A New York Times explainer on antifa relies almost entirely on the perspective of the man who literally wrote their handbook. Mark Bray, an author and Dartmouth lecturer, not only funds the group, but also has a history of defending and even promoting its violence.
Bray is donating half the proceeds of his book, “Antifa: The Anti-fascist Handbook,” to an antifa defense fund. He explains in the book how antifa thinks about and justifies violence, even against peaceful demonstrators — a view he has publicly endorsed. He also expressed support for the antifa members who assaulted journalist Andy Ngo in Portland, which is the event that prompted the explainer. (RELATED: Meet All The Journalists Who Tried To Downplay Ngo Assault)
None of this is disclosed in the piece, which is presented as an unbiased look at antifa. Instead, Bray is given free rein to speak on the group, with no criticism or opposing perspective from other interviews.
The piece quotes Bray explaining antifa’s view:
“The argument is that militant anti-fascism is inherently self-defense because of the historically documented violence that fascists pose, especially to marginalized people,” said Mark Bray, a history lecturer at Dartmouth College and the author of “Antifa: The Anti-Fascist Handbook.”
Many antifa organizers also participate in more peaceful forms of community organizing, but they believe that using violence is justified because of their views that if racist or fascist groups are allowed to organize freely, “it will inevitably result in violence against marginalized communities,” said Mr. Bray, whose defense of the anti-fascist movement has incited criticism and generated support at Dartmouth.
The link leads to a story in the Dartmouth school paper that explains the uproar prompted by remarks Bray made in defense of antifa’s violent tactics on MSNBC’s “Meet the Press” in 2017. “They need to be able to defend themselves,” he said.
Bray adopted antifa talking points in the segment, casting all violence against fascists as self-defense, because the existence of fascists constitutes a physical threat to millions. He referred to their violent tactics as “pulling the emergency brake,” in order to prevent fascist demonstrations from becoming normalized. Here’s some of what he said in the segment:
“I think that a lot of people recognize that, when pushed, self-defense is a legitimate response to white supremacy and neo-Nazi violence. And you know we’ve tried ignoring neo-Nazi’s in the past. We’ve seen how that turned out in 20’s and 30’s and the lesson of history is you need to take it with the utmost seriousness before it’s too late. We’ve seen the millions of deaths that have come from not taking it seriously enough. …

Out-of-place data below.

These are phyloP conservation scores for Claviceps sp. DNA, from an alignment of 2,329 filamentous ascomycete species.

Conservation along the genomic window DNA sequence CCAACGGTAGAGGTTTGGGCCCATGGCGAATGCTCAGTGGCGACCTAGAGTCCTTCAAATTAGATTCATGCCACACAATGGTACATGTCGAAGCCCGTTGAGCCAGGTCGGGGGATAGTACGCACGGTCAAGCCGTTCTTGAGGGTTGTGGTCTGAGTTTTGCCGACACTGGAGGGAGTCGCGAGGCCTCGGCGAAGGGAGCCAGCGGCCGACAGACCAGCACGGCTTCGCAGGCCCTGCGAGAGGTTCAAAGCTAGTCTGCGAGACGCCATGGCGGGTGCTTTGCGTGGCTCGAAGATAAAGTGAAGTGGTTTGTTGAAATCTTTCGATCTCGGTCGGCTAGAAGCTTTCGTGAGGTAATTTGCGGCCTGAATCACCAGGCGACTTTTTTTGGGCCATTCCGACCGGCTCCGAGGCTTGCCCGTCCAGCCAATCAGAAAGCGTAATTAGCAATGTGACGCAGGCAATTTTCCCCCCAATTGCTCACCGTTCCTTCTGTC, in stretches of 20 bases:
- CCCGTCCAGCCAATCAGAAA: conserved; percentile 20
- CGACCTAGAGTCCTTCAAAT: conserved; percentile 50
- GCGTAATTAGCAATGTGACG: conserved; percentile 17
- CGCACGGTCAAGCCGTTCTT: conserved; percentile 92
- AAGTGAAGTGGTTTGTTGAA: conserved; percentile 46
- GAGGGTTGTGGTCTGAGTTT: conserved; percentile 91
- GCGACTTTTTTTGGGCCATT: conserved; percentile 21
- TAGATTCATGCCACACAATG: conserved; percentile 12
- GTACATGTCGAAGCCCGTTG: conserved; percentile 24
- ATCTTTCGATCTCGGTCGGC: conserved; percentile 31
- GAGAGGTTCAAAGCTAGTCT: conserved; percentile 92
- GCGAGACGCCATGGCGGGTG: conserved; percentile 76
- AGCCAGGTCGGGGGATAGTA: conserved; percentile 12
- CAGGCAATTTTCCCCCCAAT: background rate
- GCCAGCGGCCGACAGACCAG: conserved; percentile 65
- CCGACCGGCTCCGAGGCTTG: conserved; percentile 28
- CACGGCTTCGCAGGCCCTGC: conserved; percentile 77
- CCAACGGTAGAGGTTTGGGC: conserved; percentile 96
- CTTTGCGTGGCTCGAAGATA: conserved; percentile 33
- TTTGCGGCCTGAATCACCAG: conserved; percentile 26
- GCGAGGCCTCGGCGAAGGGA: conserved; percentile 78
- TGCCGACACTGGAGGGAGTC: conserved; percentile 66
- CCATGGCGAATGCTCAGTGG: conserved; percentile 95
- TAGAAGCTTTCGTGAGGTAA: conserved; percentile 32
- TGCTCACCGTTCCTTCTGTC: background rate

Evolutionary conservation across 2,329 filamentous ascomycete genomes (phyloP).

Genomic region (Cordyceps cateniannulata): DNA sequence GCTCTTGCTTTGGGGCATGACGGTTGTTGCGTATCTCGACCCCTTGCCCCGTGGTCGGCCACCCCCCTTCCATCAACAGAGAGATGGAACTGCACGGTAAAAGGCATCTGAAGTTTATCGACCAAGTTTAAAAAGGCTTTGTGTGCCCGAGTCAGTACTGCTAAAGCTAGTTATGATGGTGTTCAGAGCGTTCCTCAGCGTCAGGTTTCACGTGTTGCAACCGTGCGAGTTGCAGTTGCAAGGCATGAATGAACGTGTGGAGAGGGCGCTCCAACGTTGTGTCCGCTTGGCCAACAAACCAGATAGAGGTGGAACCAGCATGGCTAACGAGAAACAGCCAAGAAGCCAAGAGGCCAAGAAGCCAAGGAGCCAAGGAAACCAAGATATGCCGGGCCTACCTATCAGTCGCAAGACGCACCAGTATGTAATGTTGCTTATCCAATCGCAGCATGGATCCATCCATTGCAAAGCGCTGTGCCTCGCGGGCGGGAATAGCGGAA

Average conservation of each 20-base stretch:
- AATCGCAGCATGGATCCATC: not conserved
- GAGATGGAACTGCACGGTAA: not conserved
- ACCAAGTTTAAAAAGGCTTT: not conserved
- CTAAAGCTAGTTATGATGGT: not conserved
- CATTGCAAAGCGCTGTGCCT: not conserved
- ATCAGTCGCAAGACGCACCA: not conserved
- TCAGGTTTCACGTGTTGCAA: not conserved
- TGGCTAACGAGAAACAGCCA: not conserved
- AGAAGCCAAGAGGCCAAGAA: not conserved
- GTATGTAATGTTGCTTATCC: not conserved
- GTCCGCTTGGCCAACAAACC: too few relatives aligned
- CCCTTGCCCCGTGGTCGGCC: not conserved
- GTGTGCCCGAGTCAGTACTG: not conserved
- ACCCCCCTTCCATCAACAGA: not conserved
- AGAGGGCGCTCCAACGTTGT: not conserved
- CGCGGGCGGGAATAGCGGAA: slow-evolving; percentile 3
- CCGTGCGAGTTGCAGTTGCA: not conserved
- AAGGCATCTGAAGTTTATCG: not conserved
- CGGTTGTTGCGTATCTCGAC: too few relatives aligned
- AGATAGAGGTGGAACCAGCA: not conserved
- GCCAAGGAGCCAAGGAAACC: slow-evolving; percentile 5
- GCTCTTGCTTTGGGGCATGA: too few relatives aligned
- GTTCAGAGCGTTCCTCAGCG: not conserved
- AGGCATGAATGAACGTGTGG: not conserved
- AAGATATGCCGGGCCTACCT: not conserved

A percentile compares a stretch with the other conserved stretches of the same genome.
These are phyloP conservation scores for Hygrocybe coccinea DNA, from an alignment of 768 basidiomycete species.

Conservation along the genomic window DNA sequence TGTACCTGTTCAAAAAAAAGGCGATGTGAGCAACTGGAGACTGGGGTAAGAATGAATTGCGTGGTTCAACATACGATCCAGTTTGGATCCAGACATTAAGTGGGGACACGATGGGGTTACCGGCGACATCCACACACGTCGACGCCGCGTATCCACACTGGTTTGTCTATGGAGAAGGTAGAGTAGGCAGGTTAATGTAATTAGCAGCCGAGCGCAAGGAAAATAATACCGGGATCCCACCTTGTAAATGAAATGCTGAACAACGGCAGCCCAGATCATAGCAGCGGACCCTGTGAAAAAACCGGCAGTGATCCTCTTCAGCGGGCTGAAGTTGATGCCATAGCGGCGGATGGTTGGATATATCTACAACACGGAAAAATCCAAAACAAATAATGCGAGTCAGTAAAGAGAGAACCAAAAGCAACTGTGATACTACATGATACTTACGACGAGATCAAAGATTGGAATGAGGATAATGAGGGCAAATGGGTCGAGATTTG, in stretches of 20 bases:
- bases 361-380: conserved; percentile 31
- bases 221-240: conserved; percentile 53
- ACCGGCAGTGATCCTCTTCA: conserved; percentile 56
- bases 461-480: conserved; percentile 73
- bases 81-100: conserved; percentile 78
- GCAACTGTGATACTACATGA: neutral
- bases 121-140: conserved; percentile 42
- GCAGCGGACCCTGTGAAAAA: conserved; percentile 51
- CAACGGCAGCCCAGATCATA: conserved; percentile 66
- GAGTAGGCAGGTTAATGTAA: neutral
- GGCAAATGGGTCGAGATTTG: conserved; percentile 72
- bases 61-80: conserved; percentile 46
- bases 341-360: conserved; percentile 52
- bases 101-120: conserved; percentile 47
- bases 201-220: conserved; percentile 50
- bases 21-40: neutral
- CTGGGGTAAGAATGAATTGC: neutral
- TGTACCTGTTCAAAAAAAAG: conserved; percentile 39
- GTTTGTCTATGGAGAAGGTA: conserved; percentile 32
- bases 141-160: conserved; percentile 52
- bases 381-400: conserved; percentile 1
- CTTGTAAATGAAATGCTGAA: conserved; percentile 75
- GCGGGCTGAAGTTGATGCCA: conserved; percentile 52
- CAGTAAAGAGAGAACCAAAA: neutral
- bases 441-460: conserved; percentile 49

A lot of people are under attack, and sometimes they need to be able to defend themselves. …
They don’t see fascism as a difference of opinion or as kind of a different perspective to consider. Instead they see fascist as the enemy and I think that we need to come around to that notion considering there is no doubt what they’ve done historically. .. I mean, fascism cannot be defeated through speech …”
Dartmouth responded to the uproar with a statement disassociating the college from Bray’s view, and condemning violence in any form. More recently, Bray endorsed Ngo’s attackers, who left him in the hospital with a brain bleed. (RELATED: Antifa Researcher Is Punished By The Press, Trans Researcher Celebrated — For One Clear Reason)
Professor Bray retweeted Rose City Antifa — the self-described militant wing in Portland responsible for the Ngo attack — calling for funds to support the perpetrators. “Donate here to help support antifascists arrested today in Portland while standing up to bigoted far-right chuds (free-range and state-employed alike)!” the tweet read.
Bray also criticized The New York Times for describing Ngo (an editor and reporter at Quillette) as a journalist, in a tweet commenting on the explainer, once again adopting an antifa talking point. “Mostly fine if brief except taking at face value the notion that that guy is a real journalist,” he said.
— Mark Bray (@Mark__Bray) July 2, 2019
Eoin Lenihan, who was banned from Twitter after writing about his findings that some prominent antifa reporters are also sympathizers of the group, explained in a Medium post how Bray is often cited in antifa reports as an unbiased expert, by journalists who are wittingly or unwittingly legitimizing the group.
“Relying on Bray as an independent or credible source to discuss Antifa, especially in the aftermath of the Ngo attack, is akin to having David Duke on to objectively discuss KKK violence,” he wrote. (RELATED: Behind CJR’s Hit Job On An Antifa Researcher)